• Hi Roger,

      Thanks for you article. I was very relieved to see it because I had some major anxieties when I read the original post in The Conversation. It also got me thinking more about misunderstanding generated due to people holding different ‘rationalities’. You might be interested in a blog article I just wrote on this here: http://freshwatergovernance.wordpress.com/2012/10/03/are-we-thinking-the-same-language-why-rationality-is-important/

      I’d be keen to hear yours and others thoughts on this.

      Cheers, James


      October 3, 2012 at 12:37 pm

      • My reply to James repeated here:

        Hmmm. Different concepts of rationality don’t help me much – would rather use something else – although the hierarchy Ulrich’s definitions cover is useful. I also think it is useful to deconstruct what rational is intended to mean. It is clear that human behaviour is not rational in that behaviour does not conform to ratios. The rational consumer is a figment of positivist economics. The constructivist position where varying normative positions are recognised and a valuation and decision-based system generally agreed to in order to make transparent decisions is a good way forward. The trouble is that incommensurate values (socially constructed) mean that people have to give way in order to compare and contrast those values. E.g., how do we compare wetland values against pasture production in an irrigation system? Both points of view need to be respected, and valuation methods generally agreed to. One may call the accommodation rational, but there’s more to it than that, I think.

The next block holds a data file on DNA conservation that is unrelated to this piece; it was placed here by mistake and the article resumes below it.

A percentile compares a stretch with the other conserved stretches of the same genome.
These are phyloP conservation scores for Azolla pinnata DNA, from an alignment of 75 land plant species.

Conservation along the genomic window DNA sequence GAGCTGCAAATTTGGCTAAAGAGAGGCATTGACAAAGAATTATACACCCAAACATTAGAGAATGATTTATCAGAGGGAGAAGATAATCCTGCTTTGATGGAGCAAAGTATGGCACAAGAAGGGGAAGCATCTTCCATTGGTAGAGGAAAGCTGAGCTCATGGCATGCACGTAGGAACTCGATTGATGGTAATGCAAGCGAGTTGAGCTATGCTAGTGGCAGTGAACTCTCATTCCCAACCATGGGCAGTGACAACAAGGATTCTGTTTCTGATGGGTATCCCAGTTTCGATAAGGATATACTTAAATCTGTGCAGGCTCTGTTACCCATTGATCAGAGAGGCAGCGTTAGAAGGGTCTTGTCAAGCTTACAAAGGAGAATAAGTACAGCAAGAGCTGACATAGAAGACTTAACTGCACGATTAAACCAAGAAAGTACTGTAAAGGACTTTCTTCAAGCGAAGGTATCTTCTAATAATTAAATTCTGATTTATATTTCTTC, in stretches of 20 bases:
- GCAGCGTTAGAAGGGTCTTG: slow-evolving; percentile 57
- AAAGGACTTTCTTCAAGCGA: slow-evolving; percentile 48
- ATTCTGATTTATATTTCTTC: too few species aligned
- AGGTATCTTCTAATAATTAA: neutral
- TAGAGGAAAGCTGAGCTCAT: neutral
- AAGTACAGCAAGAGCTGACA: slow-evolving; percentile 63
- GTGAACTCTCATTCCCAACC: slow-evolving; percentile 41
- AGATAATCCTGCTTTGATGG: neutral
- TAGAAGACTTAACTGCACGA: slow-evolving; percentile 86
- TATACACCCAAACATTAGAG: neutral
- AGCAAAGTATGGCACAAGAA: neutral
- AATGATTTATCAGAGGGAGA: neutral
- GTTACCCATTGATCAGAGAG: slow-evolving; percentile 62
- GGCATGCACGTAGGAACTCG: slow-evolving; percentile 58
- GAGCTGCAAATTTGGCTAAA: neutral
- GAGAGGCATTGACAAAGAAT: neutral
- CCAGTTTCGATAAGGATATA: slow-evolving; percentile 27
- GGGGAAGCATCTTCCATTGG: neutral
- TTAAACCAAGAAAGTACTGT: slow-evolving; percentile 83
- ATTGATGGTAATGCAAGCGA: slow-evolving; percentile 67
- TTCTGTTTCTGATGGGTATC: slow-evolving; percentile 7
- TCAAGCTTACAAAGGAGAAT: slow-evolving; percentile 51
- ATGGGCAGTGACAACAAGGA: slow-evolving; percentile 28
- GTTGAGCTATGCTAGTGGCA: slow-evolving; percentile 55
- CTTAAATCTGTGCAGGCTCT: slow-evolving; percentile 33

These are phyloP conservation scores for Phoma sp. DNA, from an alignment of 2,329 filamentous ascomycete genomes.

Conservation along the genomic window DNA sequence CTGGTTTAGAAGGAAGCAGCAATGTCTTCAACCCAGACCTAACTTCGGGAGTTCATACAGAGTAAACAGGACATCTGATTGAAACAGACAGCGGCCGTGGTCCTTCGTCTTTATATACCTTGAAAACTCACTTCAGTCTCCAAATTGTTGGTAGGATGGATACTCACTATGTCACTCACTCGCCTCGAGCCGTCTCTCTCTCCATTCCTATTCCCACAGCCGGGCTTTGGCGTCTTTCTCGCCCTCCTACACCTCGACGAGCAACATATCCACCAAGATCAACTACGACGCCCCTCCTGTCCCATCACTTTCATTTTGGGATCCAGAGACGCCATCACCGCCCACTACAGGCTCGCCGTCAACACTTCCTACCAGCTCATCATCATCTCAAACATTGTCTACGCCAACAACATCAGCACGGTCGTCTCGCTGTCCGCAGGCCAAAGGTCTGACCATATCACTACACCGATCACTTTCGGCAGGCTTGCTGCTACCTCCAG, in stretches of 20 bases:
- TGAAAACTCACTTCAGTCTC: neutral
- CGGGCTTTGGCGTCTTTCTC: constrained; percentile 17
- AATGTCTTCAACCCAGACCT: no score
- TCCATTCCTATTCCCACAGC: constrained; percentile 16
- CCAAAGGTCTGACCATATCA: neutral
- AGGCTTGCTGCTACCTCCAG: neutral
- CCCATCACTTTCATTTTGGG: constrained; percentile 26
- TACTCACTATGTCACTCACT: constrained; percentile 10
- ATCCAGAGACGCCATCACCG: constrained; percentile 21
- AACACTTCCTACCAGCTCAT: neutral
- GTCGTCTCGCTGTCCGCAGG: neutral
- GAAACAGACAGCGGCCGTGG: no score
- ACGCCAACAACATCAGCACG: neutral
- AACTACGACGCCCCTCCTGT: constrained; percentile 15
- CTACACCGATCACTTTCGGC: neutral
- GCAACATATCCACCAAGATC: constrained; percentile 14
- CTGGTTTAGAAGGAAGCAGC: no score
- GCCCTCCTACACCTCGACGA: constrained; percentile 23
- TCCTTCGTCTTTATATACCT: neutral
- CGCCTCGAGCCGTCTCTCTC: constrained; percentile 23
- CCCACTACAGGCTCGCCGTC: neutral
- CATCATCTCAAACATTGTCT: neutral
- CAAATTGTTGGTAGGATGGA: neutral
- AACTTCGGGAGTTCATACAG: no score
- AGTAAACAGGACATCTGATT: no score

Roger Jones

        October 3, 2012 at 4:21 pm

  2. […] with colleagues, and come across some articles on wicked problems (this one followed by this one) that got me thinking about rationality. I am sometimes surprised when concepts like wicked […]

    • They are definitely interesting thoughts… although perhaps we’re meaning different things by the word ‘rationality’? I borrow it directly from Ulrich, who I as understand it, in fact uses it similarly to what you describe, by expanding its meaning to social situations. This draws on the philosophical approach of Habermas in recognising that what is ‘socially rational’ is a product of collective understanding, negotiation and argumentation, rather than just some sort of ‘objective’ knowledge alone. Hence the ‘rational consumer’ you mention would be a classic case of ultra ‘instrumental rationality’ – and exactly the reason why it is vital to expand our understanding of concepts of rationality. I see that this encompasses a broader perspective that asks: “by what logic are decisions made and actions taken in social situations?”, and different answers to this question based on different types of assumptions or boundary conditions is what Ulrich outlines. So in short, I see that this very much aligns with the sort of example that you raised.


      October 3, 2012 at 9:38 pm

      • James, I agree with your broad framework. I think though that rationality where strictly meaning that 20% of effect should mean 20% of effort in response, is too limited a word-meaning for what we are discussing.

        Roger Jones

        October 3, 2012 at 10:44 pm